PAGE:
I spent half the day at Disney Animation Studios, where the finishing touches are going onto The Princess and the Frog and work for Rapunzel continues to ramp up ...
Plus a staffer told me about Disney's next hand-drawn feature project:
"We're doing a new Winnie the Pooh feature at high speed, boarding it like mad. We've taken some of the gems out of the Milne books and strung them together. Marketing says that the the featurette compilation from the sixties (The Many Adventures of Winnie the Pooh) sells steadily every time it has a new video release, but the television stuff of "Winnie the Pooh" doesn't much sell at all."
"This project is going to be an all-new feature. There was talk of having one of the original featurettes up at the front, but now it's going to be original stuff from front to back. I think the studio has figured out that going with feature quality animation will be more profitable in the long run, since the original featurettes are still selling well ..."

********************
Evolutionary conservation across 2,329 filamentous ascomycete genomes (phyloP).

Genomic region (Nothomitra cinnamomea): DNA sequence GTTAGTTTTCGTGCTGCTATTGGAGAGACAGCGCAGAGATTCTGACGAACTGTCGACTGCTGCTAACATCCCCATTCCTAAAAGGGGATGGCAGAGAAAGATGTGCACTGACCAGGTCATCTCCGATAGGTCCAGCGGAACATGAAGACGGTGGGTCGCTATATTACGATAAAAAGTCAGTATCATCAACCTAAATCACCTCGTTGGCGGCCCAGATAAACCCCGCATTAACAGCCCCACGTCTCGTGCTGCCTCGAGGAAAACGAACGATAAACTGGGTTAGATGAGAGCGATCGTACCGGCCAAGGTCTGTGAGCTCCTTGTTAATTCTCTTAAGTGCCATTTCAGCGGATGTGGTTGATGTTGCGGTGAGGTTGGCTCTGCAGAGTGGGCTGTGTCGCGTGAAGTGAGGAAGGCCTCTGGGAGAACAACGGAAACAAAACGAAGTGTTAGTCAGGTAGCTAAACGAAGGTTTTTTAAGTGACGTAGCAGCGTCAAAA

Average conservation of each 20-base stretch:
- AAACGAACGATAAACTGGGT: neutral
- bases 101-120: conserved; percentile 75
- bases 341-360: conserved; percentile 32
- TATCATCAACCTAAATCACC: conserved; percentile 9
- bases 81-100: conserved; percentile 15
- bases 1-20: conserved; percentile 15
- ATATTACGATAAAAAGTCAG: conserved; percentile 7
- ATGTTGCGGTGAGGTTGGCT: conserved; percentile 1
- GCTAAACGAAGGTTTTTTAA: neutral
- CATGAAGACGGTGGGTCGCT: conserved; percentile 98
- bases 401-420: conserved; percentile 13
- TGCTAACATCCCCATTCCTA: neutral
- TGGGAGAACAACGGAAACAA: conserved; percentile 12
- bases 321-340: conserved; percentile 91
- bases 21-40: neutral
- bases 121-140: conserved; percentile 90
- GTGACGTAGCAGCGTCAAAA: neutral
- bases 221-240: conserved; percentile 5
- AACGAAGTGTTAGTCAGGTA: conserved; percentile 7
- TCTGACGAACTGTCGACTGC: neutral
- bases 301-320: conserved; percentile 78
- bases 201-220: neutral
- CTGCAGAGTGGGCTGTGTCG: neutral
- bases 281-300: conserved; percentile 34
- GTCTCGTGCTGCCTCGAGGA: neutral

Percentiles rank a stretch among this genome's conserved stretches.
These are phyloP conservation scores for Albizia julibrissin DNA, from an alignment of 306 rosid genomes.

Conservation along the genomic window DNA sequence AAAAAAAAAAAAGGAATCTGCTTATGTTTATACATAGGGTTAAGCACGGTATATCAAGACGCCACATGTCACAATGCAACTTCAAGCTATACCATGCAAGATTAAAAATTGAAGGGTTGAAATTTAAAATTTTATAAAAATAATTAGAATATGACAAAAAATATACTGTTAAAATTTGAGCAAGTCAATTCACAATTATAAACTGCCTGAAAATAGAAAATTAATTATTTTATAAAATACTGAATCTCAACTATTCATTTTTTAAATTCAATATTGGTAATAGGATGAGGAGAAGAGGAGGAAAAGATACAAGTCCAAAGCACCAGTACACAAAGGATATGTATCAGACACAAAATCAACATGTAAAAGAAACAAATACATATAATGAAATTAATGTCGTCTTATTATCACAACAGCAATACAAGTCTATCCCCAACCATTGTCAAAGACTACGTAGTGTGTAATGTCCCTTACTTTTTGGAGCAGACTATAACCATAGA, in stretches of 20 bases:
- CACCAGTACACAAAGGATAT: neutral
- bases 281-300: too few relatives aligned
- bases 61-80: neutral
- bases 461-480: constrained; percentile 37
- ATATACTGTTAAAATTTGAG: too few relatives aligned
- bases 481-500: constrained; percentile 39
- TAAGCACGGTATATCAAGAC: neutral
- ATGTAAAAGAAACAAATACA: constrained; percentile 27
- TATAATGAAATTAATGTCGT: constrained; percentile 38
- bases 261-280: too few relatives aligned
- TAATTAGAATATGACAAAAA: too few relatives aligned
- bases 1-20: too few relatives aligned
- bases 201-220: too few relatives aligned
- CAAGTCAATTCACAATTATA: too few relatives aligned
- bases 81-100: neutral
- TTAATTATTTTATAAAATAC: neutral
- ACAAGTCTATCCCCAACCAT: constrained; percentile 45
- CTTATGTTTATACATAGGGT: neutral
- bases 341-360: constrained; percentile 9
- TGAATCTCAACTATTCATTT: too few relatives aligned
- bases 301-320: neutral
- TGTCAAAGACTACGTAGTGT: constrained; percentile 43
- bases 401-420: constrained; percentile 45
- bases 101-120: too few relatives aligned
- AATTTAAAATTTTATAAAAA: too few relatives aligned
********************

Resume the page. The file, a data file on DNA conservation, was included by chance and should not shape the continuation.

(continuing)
I talked to another artist, and we fell into a discussion about all the features DreamWorks has in development ("a lot .... especially compared to here ..."). On the other hand, Disney might have fewer things cooking at each of its different divisions, but it has a lot of divisions.
There's Disney Animation Studio (with DisneyToons producing direct-to-video features).
And there's Image Movers Digital, Robert Z.'s animation shop in Novato, California. that has various projects in the development hopper.
Disney and director Robert Zemeckis are negotiating to remake “Yellow Submarine,” the 1968 psychedelic animated film based on the music of The Beatles.
The studio has been quietly brokering a complicated rights deal that would give Zemeckis access to 16 original Beatles songs for a movie he will direct in the performance-capture 3-D digital production format he employed for “A Christmas Carol.” ...
Not long ago I did some rough addition in my head and decided that Disney, if you add up all their different divisions and subsidiaries, has a wide and deep development slate, probably a few more than DreamWorks, when all the different features are put onto the tote board.